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This chapter outlines the category of neoplastic or preneoplastic lymphocyte and plasma cell disorders. It introduces a framework for evaluating neoplastic lymphocyte and plasma cell disorders, outlines clinical syndromes associated with such disorders, and presents a road map to the chapters in the text that discuss each of these disorders in greater detail. Chapter 80 outlines the diseases caused by nonneoplastic disorders of lymphocytes and plasma cells.

Acronyms and Abbreviations

Acronyms and abbreviations that appear in this chapter include: α/β TCR, T-cell-receptor genes encoding the α and β chains of the T-cell receptor (see Chap. 78); ALK, gene encoding anaplastic lymphoma kinase; BCL2, gene encoding B-cell chronic lymphocytic leukemia (CLL)/lymphoma 2; BCL6, gene encoding B-cell chronic lymphocytic leukemia (CLL)/lymphoma 6; cIg, cytoplasmic immunoglobulin; EBV, Epstein-Barr virus; γ/δ TCR, T-cell-receptor genes encoding the γ and δ chains of the T-cell receptor (see Chap. 78); HL, Hodgkin lymphoma; HLA, human leukocyte antigen; HTLV-1, human T-cell leukemia virus type 1; Ig, immunoglobulin; IgR, immunoglobulin gene rearrangement (see Chap. 77); IL, interleukin; MALT, mucosa-associated lymphoid tissue; MUM1, gene encoding multiple myeloma oncogene 1; neg., negative; NK cell, natural killer cell; NPM, gene encoding nucleophosmin; PAX5, paired box gene 5; POEMS, polyneuropathy, organomegaly, endocrinopathy, monoclonal gammopathy, and skin changes; REAL, revised European-American lymphoma; R-S, Reed-Sternberg; sIg, surface immunoglobulin (see Chap. 77); sIgD, surface IgD; sIgM, surface IgM; TAL1, gene encoding T-cell acute leukemia-1; TCR, T-cell receptor; TdT, terminal deoxynucleotidyl transferase; WHO, World Health Organization.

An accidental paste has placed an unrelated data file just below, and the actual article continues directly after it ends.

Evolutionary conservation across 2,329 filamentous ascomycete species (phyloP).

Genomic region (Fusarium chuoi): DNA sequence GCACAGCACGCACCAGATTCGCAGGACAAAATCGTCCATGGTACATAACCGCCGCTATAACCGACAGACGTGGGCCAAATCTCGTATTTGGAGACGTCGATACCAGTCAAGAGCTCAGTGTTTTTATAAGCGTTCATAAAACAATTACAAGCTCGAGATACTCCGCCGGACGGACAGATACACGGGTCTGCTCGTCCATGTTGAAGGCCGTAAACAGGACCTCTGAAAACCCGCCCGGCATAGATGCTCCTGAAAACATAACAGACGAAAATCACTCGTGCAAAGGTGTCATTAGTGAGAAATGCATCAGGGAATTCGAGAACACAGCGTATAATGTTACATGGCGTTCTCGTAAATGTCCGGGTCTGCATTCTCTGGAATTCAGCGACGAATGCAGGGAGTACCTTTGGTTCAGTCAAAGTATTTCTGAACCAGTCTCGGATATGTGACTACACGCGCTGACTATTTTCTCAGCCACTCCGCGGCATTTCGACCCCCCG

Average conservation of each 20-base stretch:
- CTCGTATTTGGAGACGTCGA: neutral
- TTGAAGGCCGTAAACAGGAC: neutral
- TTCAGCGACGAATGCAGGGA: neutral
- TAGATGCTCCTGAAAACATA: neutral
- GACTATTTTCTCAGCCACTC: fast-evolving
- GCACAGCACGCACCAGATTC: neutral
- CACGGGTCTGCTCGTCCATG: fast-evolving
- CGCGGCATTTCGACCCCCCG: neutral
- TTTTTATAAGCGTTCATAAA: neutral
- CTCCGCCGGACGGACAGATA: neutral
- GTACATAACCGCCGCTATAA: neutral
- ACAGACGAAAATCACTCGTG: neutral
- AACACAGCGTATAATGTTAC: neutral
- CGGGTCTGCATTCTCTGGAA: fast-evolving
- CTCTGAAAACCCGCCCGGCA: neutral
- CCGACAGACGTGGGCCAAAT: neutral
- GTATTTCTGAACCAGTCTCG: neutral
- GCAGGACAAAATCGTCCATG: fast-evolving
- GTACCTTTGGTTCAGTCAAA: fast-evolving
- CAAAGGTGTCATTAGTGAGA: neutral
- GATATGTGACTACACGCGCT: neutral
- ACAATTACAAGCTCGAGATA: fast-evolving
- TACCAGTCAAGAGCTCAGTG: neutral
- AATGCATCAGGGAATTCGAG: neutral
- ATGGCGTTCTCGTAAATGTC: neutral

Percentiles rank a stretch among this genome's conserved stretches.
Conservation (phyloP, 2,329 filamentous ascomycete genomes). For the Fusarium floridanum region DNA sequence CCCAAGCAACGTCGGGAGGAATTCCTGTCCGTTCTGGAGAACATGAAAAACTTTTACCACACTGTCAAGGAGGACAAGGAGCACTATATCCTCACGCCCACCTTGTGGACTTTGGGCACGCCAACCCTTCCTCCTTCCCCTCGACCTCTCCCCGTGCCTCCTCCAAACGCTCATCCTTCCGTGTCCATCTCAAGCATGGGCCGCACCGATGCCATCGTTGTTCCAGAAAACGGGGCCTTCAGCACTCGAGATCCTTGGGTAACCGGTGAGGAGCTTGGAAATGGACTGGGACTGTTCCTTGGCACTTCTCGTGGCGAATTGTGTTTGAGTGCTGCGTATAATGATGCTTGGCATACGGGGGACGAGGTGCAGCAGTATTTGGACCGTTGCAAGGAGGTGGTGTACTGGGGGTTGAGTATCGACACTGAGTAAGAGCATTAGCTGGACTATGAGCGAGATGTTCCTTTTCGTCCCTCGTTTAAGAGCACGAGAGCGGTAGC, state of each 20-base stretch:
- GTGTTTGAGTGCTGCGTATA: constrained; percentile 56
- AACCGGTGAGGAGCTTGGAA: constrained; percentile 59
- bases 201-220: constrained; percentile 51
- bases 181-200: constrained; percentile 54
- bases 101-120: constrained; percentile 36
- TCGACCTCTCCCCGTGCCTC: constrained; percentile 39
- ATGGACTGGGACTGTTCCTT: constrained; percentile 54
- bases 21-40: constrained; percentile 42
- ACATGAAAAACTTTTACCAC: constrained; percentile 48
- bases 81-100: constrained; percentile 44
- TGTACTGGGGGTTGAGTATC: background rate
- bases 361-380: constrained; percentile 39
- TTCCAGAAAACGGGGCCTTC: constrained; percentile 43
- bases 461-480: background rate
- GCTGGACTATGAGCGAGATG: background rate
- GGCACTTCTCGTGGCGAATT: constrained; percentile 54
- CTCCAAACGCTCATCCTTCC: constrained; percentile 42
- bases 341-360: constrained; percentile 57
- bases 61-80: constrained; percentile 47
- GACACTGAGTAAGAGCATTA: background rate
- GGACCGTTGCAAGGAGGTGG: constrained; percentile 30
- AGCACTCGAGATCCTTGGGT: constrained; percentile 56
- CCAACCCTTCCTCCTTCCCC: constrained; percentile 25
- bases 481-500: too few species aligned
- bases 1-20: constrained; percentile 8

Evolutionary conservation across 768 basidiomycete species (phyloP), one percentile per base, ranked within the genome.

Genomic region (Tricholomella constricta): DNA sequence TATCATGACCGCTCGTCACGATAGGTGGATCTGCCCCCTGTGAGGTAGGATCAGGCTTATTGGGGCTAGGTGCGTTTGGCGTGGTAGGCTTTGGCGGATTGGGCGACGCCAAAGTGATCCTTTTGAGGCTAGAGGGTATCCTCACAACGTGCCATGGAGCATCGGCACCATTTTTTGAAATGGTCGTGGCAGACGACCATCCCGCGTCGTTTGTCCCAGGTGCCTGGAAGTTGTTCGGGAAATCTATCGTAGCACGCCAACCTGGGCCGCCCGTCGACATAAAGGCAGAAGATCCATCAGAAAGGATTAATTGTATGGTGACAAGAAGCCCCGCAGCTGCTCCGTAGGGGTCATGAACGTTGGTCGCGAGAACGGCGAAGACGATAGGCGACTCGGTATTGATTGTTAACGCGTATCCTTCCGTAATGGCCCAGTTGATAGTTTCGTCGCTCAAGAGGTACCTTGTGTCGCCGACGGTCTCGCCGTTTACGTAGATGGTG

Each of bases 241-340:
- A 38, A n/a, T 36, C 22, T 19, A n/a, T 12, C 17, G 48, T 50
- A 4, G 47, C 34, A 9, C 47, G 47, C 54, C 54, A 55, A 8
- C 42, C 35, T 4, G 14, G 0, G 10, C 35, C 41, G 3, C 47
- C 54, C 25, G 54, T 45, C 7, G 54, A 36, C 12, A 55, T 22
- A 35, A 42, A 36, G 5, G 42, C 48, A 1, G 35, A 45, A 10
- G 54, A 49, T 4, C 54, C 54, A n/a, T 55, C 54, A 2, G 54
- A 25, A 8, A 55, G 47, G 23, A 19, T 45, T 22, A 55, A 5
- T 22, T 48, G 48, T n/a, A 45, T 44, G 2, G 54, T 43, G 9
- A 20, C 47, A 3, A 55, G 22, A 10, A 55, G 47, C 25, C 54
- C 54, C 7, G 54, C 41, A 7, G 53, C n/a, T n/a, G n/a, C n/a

Lymphocyte and plasma cell malignancies compose a wide spectrum of different morphologic and clinical syndromes (Table 92–1). Lymphocyte neoplasms can originate from cells that are at a stage prior to T- and B-lymphocyte differentiation from a primitive stem cell or from cells at stages of maturation after stem cell differentiation. Thus, acute lymphoblastic leukemias arise from an early lymphoid progenitor cell that may give rise to cells with either B or T cell phenotypes (see Chap. 93). On the other hand, chronic lymphocytic leukemia arises from a more mature B-lymphocyte progenitor (see Chap. 94) and myeloma from progenitors at even later stages of B-lymphocyte maturation (see Chap. 109). Variability in expression of a lymphopoietic progenitor cell disorder may result in the spectrum of lymphocytic diseases, such as a B-lymphocyte or T-lymphocyte lymphoma, and different types of diseases, such as hairy cell leukemia (see Chap. 95), prolymphocytic leukemia (see Chap. 94), natural killer cell large granular lymphocytic leukemia (see Chap. 96),1 myeloma, and plasmacytoma (see Chap. 109). Hodgkin lymphoma also is derived from a neoplastic B cell that has highly mutated immunoglobulin genes that are no longer expressed into protein (see Chap. 99).

Table 92–1. Classification of Lymphoma and Lymphoid Leukemia by World Health Organization

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